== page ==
New In The USA: SIDE EFFECTS
Steven Soderbergh's final proper theatrical release is a sharp little number involving Jude Law, Rooney Mara and Catherine Zeta-Jones that plays initially as a 'big-pharma' issue drama before evolving into a bit of a Brian DePalma sleezefest. Suffice it to say that this film is a lot more interesting and a lot more fun than the earnest trailer implies. One of the more underrated gems of last year's crop of American indies.
New In Canada: THE ENTIRE UP SERIES (1964-2012)
The Up Series is a series of documentary films produced by Granada Television that have followed the lives of fourteen British children since 1964. Started by Paul Almond, but subsequently taken over by his assistant on the project, Michael Apted who has been revisiting these kids every seven years up until present. The most recent and 8th entry in the series, 56-Up, was released in 2012. Here is your chance to look (or, lets be honest, binge watch) into the interesting lives of many normal British folk captured for 50 years and counting without having to lay down for the expensive box set.
New In The UK/Ireland: THE BAY
Undoubtedly icky, but curiously sterile, Barry Levinson’s found-footage creature-feature owes as much to Jaws as it does to Erin Brockovich. Yet its distancing collection of security camera, cellphone, home video and local news reporting provide the numbness you get from watching a live-unfolding story play out on cable news.
The perfect storm of societal neglect and natural spontaneity sees a cocktail of nuclear contamination, mountains of chickenshit run-off and a particularly warm summer cut short the July 4th celebrations of Chesapeake Bay in Maryland with a proliferation of a nasty brand of parasite, one that eats the victim from without and within. Just as we take clean water for granted as much as business opportunity with minimal regulation, The Bay is savage at punishing the innocent and simple townsfolk with body lesions, boils and particularly nasty looking ‘lice-of-the-sea’ that are worthy of David Cronenberg.
And yet, the commitment to found footage tropes and a painfully linear narrative kind of leaves this one feeling a bit middling – hence its place in the middle of this triple bill. Maybe it was due to the self-conscious narrator who felt like a sour doppelgänger of Ellen Page, or perhaps the changes in footage, aspect ratio and “Am I framed correctly?” telling that someone assembling this as a Loose Change style conspiracy video most certainly would have omitted not having to prove its amateur credentials. You cannot fault the commitment to a certain style too much however, as the overall effect mimics a modern media malaise, even as small town of ‘anywhere-America’ is literally torn apart.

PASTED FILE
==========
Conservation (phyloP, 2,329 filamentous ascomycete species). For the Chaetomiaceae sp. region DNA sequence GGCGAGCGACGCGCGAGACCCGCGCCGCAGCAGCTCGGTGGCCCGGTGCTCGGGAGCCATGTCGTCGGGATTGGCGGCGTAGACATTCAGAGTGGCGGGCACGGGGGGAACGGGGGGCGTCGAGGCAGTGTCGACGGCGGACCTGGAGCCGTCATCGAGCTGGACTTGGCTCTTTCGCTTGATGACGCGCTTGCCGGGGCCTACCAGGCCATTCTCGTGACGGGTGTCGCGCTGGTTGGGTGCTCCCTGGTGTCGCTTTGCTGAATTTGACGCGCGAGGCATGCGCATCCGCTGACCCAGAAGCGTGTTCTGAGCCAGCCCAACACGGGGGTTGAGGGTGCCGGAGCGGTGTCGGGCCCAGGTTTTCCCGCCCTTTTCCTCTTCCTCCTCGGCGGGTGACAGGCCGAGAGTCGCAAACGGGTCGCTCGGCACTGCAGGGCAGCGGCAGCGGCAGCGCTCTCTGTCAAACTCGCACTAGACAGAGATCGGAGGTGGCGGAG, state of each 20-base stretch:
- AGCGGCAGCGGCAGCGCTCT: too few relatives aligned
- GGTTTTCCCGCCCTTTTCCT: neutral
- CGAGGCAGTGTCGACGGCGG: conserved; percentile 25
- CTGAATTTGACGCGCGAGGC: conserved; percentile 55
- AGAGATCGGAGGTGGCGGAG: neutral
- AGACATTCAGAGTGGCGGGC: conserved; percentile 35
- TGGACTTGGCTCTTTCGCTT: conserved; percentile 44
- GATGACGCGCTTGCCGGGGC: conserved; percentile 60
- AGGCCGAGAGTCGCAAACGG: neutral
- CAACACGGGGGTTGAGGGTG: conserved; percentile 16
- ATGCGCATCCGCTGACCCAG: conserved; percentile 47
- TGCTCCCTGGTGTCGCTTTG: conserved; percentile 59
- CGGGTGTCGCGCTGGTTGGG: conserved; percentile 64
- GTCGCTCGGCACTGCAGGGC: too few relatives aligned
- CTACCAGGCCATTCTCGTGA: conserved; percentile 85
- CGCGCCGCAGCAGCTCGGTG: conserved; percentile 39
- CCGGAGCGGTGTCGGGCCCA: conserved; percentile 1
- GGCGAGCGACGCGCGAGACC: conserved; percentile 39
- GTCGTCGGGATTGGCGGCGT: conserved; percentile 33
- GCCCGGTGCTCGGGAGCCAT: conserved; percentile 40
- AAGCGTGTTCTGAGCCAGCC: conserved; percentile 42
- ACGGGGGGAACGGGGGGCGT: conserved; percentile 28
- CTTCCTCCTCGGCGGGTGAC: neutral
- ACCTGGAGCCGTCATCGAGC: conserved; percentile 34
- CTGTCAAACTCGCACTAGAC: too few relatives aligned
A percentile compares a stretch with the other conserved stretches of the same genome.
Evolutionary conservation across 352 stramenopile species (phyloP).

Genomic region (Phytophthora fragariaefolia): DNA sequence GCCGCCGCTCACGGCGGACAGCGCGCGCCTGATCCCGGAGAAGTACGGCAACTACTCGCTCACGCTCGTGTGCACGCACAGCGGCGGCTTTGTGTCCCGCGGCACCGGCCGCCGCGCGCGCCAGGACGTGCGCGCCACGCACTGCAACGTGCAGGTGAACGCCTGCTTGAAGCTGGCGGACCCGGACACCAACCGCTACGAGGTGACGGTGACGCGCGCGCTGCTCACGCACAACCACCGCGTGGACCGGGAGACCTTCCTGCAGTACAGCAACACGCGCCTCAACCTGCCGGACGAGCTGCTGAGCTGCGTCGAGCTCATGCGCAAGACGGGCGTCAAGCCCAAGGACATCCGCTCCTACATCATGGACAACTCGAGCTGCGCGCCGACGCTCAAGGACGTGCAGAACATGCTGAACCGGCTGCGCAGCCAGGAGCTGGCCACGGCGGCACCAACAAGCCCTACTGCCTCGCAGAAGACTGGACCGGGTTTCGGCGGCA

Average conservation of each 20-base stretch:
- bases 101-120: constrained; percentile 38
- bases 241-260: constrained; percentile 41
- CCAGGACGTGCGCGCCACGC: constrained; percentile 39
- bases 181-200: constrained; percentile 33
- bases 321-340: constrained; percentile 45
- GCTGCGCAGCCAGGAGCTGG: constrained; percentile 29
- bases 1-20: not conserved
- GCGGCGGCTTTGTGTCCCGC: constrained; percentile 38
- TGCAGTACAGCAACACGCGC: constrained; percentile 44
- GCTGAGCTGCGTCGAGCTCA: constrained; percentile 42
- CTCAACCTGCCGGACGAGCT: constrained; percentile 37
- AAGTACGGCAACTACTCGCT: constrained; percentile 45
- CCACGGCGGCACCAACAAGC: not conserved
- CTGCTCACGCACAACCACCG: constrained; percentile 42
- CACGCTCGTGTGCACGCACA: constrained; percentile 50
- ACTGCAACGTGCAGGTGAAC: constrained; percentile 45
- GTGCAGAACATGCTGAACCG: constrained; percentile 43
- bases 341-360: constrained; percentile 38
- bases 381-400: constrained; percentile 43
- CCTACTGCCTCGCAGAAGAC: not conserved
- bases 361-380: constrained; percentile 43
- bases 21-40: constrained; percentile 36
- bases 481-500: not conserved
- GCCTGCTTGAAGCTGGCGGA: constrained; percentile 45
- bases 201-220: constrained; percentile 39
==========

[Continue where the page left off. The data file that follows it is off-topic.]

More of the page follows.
New In Norway/Sweden/Denmark: 2001: A SPACE ODYSSEY
Stanley Kubrick's unqualified masterpiece needs no introduction or words. Yes, you might think, why the heck should I stream the thing, even if it is in HD, when there is probably a repertory cinema playing it somewhere in the foreseeable future? Well, this is the world we live in, and it's better to be watching 2001: A Space Odyssey on a big screen HD-TV than not to be watching the film at all. Turn off all distractions and get immersed in one of the great achievements of cinema. Period.
New In Mexico/Brazil: THE BELIEVERS
For the opening sequence alone, you should be checking out John Schlesinger's occult horror/thriller which operates in the same headspace as Rosemary's Baby and The Serpent and the Rainbow.
Martin Sheen stars in one of the more overlooked diamonds in the rough of the 1980s that sees a grieving psychiatrist, who just lost his wife in a freak accident, gets entangled in a series of rash of brutal, ritualistic child murders, supposedly committed by members of a Hispanic cult practicing a malevolent version of brujería have been confounding the NYPD. Things take a turn for the worse when the cult targets his son.
New In The Netherlands: 13 ASSASSINS
Miike Takashi's big cinematography, big set-up and big action sequence samurai flick is a bit different from many of the down-and-dirty guerrilla entries in his filmography, but the auteur far from disappoints. As the leader of the titular band of Ronin, Yakusho Kôji, the acting is exemplary too.
It is the mid-19th century, and the Shogunate has known peace for many, many years. The Samurai have grown soft and weak in their inactivity (and boredom), many taking to gambling and drinking. A Grand show of seppuku in the beginning moments plays as a release from failure both literal, and some deeper decay in the soul of the country. That decay is a sadistic lord, Naritsugu, who is on the fast track to real power in the Shogunate. His casual killing and raping for sport, enabled by his noble lineage, has forced the more noble (and more political) advisor to the Shogun, Sir Doi, to set a plan in motion to have Naritsug killed on the way from Edo to his own lands, as to proclaim him unfit to rule would have dangerous political ripples. Doi finds one of the last 'old school' Samurai, Shinzaemon, who has been seriously wronged by Naritsugu, to put a small strike team together for the mission.